- President Yoweri Museveni last week wrote to the United Nations indicating Kampala’s “displeasure” over plans to drop Entebbe in favour of Kenya.
- The Entebbe centre is currently supported by 427 approved staff, including 134 international staff, 285 Ugandan staff and eight United Nations volunteers.
Kampala and Nairobi fight over United Nations field missions co-ordination office location
President Museveni in the letter reportedly sent to the UN last week, has described the UN’s decision as “unfair.”
A simmering tension is brewing between Kenya and Uganda over United Nations monies.
This follows Nairobi’s bid to host a high profile United Nations field missions co-ordination office that is presently located in Entebbe, Uganda.
Uganda has not taken well the move terming it an “unfair” gesture from one of two “friendly neighbours”.
Daily Monitor, a Ugandan publication on Monday reported that President Yoweri Museveni has written to the United Nations indicating Kampala’s “displeasure” over the UN’s reported recommendation to drop Entebbe as a UN regional service centre in favour of Kenya.
President Museveni in the letter reportedly sent to the UN last week, described the UN’s decision as “unfair.”
The Entebbe centre is currently supported by 427 approved staff, including 134 international staff, 285 Ugandan staff and eight United Nations volunteers.
United Nations offers governments with highly needed foreign currencies through its operations not to mention creating new quality jobs and business opportunities and it seems Kenya is determined to ‘steal’ the pie from Uganda’s mouth.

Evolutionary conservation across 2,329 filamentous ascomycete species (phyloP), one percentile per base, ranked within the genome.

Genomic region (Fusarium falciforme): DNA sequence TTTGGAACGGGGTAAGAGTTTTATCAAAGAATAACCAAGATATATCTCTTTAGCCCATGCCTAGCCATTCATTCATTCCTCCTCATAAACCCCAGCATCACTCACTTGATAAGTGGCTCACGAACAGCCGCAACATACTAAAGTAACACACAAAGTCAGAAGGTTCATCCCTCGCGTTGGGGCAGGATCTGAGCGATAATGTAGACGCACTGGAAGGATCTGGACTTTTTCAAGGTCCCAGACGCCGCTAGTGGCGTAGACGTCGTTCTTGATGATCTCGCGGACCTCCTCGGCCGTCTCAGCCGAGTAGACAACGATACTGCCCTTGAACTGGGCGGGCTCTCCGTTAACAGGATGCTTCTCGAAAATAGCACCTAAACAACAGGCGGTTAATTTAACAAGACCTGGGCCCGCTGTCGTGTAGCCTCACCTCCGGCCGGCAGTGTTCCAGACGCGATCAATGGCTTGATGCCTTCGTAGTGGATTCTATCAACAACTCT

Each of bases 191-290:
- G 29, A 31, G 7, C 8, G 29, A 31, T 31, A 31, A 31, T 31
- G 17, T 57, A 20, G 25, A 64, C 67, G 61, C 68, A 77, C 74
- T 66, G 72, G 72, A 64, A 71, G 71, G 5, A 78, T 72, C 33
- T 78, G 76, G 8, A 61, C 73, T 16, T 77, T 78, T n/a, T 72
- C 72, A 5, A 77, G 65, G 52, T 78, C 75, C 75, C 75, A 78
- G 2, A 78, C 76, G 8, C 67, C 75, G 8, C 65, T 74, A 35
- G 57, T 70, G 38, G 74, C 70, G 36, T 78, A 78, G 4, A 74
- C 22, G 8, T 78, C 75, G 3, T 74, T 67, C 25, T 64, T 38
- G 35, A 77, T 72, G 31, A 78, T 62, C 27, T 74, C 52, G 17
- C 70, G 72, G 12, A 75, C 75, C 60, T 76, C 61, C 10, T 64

United Nations secretary-general Antonio Guterres is said to have shortlisted Nairobi to host the UN Regional Service Centre in Africa, following spirited bid since 2016 led by Kenya's former representative to the UN, Macharia Kamau.
“The location assessment proposal is contingent on host country consultations...this combination of locations (Budapest, Mexico City, and Nairobi) would provide time zone and regional coverage, ensuring a strong business continuity...” Mr Guterres was quoted saying in a May 1 report to the UN’s advisory committee on administrative and budgetary questions.
The UN office provides support for UN field missions in Africa including; administrative, logistical, information and communications technology services to 13 client missions in Africa; representing over 73 per cent of all United Nations peacekeeping and special political missions worldwide.
All these operations means lots of money is pumped which trickles down to the local economy hence Kampala’s outrage.
Mr Kamau, who is currently Foreign Affairs principal secretary, reportedly exploited his vast professional networks and presented Kenya’s plans to build a Standard Gauge Railway from Mombasa to Nairobi and start of Kenyan Airways’ direct Nairobi-New York flights, due in October, as sweeteners to sway the UN secretariat to accept Kenya’s capacity to handle staff movements and logistical supplies for an expanded regional centre, the Daily Monitor reported.
Mr Museveni was quoted in his letter reminding the UN secretary-general that Uganda was the pioneer host of the office and remains the largest troop contributor to the African Union Peace-keeping Mission in Somalia (Amisom), and hence “deserves to host a UN regional service centre due to the country’s substantial contributions to regional peace and security.”
He further asked Mr Guterres to ensure that Uganda is fairly treated and that UN functions and facilities are “shared equitably among member countries.”
The UN boss is yet to respond to the concerns raised, the paper said.
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